To my surprise, one of the paramedics was a woman. I’d always assumed firefighting was a guy’s job. They revived the woman and took her to the hospital. At that moment, I knew I wanted to do that kind of lifesaving work.
My brother, then a pastor in Huntington, told me the city was hiring firefighters. “You’re in great shape,” he said. (I was a runner.) “You should apply.”
I took the test and scored high enough to be hired. There was one other woman in the department. The next year she retired. For the rest of my time in Huntington, I’ve been the sole woman in the department.
I fought lots of fires. But my passion was always for saving lives. I even went back to school, got a nursing degree and worked on my days off in a hospital emergency room. I wanted to know more about medicine, what happened to the people we rescued after they left the ambulance.
The overdose calls started coming in the early 2000s, around the time I got promoted to lieutenant and then captain. Suddenly firefighters under my command were reviving people strung out on prescription pain pills. We never imagined we were on the cusp of an epidemic. Drugs, we thought, were a big-city problem, not an issue here in the Bible Belt.
The calls kept coming. We had to learn how to respond. I helped write our standard operating procedure for using Naloxone. We also had to develop safety measures to protect ourselves from violent addicts and to help bystanders, especially kids. The drugs we deal with are always changing—different formulations, strengths and mixtures with other drugs, such as methamphetamines. Every addict behaves differently. When a call involves a shooting or a stabbing, we wait for police to give us the all-clear before we go in.
That doesn’t sound very hopeful, does it? Well, I was raised in the First Baptist Church in Ironton. And one of the principles of my faith is that God is present even in the midst of tragedy. My mom was active with the American Cancer Society. Dad built houses with Habitat for Humanity. My parents did not let the size of a problem stop them from contributing to the solution.
I do not view the work my firefighters do as a hopeless rearguard action against an unbeatable epidemic. Every life we save is another opportunity for an addict to bottom out and turn around. You never know when God is going to change someone’s life. Remember Mickey Watson? The heroin addict in the bathtub? That day, my firefighters and I were accompanied by a film crew making a documentary about drug addiction in the heartland—a sad by-product of Huntington’s reputation as an overdose capital is the steady stream of reporters and film crews documenting life in our city.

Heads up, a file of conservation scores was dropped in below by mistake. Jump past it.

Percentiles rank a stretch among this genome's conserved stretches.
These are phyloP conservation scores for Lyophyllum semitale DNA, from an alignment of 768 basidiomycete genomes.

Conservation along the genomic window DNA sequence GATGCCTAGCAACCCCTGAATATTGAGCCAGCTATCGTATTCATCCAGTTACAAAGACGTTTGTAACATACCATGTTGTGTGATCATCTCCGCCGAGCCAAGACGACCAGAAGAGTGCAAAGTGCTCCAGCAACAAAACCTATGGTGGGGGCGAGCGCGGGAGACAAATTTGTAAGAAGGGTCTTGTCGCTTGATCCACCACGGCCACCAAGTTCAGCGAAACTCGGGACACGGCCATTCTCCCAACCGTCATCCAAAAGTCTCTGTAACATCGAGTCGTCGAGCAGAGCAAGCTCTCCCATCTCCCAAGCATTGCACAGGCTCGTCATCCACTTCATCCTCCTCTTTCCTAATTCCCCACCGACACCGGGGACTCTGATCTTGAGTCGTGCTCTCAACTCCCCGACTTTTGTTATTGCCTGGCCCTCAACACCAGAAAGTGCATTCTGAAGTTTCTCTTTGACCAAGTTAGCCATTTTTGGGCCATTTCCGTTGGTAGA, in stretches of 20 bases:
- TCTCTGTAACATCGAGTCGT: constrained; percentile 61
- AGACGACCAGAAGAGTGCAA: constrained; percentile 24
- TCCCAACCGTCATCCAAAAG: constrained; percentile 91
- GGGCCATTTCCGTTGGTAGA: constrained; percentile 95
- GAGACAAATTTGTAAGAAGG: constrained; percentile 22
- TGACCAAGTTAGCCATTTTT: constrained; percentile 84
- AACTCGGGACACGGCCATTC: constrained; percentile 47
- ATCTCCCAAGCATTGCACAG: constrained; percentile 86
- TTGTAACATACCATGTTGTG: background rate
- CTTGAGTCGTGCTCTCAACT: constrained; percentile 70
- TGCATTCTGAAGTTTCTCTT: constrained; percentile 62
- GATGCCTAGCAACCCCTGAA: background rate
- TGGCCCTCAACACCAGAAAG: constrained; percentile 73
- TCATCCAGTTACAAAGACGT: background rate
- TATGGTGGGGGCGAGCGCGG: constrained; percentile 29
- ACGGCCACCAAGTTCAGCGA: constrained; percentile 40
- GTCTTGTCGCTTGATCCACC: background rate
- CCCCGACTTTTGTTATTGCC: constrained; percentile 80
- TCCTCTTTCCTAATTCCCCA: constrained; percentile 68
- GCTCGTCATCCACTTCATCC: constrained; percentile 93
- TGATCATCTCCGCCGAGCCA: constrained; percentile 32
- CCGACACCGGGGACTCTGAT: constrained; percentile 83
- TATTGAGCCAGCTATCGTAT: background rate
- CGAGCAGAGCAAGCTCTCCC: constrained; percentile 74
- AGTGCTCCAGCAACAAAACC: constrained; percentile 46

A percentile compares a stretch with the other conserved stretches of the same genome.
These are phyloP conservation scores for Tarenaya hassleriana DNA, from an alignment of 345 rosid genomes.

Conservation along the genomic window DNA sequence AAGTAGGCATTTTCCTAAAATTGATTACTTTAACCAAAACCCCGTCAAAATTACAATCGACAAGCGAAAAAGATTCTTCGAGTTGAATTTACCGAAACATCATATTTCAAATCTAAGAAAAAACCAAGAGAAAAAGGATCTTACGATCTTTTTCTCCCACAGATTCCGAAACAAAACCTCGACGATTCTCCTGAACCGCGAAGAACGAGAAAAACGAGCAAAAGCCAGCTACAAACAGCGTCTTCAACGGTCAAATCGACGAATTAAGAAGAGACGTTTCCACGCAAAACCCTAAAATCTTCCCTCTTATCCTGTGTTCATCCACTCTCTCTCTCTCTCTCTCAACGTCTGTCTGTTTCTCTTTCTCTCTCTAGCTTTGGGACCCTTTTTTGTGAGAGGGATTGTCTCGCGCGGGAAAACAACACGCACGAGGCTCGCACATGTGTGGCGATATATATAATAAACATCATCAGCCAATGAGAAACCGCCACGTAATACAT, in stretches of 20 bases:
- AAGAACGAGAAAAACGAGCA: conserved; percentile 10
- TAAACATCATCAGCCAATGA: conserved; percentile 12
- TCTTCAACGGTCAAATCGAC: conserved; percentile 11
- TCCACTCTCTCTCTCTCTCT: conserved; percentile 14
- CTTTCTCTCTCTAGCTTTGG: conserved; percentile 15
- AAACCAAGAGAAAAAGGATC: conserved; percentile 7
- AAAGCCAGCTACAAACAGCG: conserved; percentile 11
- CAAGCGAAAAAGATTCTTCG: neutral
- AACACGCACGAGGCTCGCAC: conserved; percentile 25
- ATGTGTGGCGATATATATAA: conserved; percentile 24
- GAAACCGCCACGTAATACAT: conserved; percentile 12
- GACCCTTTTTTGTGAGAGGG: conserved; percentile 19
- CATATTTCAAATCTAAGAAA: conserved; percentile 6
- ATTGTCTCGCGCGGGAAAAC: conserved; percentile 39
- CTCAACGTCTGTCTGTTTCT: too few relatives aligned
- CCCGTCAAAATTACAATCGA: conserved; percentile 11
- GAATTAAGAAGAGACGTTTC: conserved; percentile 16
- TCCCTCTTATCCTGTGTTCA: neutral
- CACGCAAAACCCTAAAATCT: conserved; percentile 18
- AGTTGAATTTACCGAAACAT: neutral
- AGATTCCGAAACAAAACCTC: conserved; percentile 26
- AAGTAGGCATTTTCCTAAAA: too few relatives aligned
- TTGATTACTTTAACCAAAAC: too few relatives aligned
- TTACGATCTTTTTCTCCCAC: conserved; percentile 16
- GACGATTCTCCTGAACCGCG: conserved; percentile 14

After we revived Mickey with Naloxone, the filmmakers needed him to sign a release form so they could show the episode in their documentary. Before he signed the form, he demanded to see footage of his overdose. He watched himself getting hauled from the tub, his skin blue, his face contorted. The sight shocked and disgusted him. That moment, he made a decision to get sober.
Today Mickey is off drugs, married and working as a cook at a local restaurant beloved for its barbecued ribs. He’s a loving father to the four kids he had during his years of addiction. He helps others suffering from substance use disorders. None of that would have happened if we’d given up on him.
That’s why I have hope. Addiction is not a sign of irredeemable moral failure. It’s a disease, a physical, mental and spiritual condition. And like every other disease, it can be treated. One reason Huntington is in the news so much is because our mayor believes in being open about the problem, not fudging or downplaying the numbers. Our city’s transparency has enabled us to come together to work on solutions. Doctors and nurses do ride-alongs with my firefighters. Churches are partnering with the local medical school to share wisdom about how to help the addicted. Once a month, pastors, community leaders and I meet to confer and pray for our city.
Not long ago, I was at one of those prayer breakfasts, sitting with the police chief and other community leaders. My phone buzzed with a Facebook message. It was from someone in long-term recovery.
“I know this is random, but God put it in my heart to let you know the difference you’ve made in my life,” he wrote. He recalled the many times we’d revived him from an overdose. He described his treatment for addiction, his marriage, his job and his newfound joy raising his kids. “None of this would have happened if not for you all doing what you do so selflessly,” he concluded.
Hopeful? You bet. Every day, we firefighters see addiction’s destructive effects on our community. We persevere, knowing that God and good people working together can overcome any challenge. We will never give up.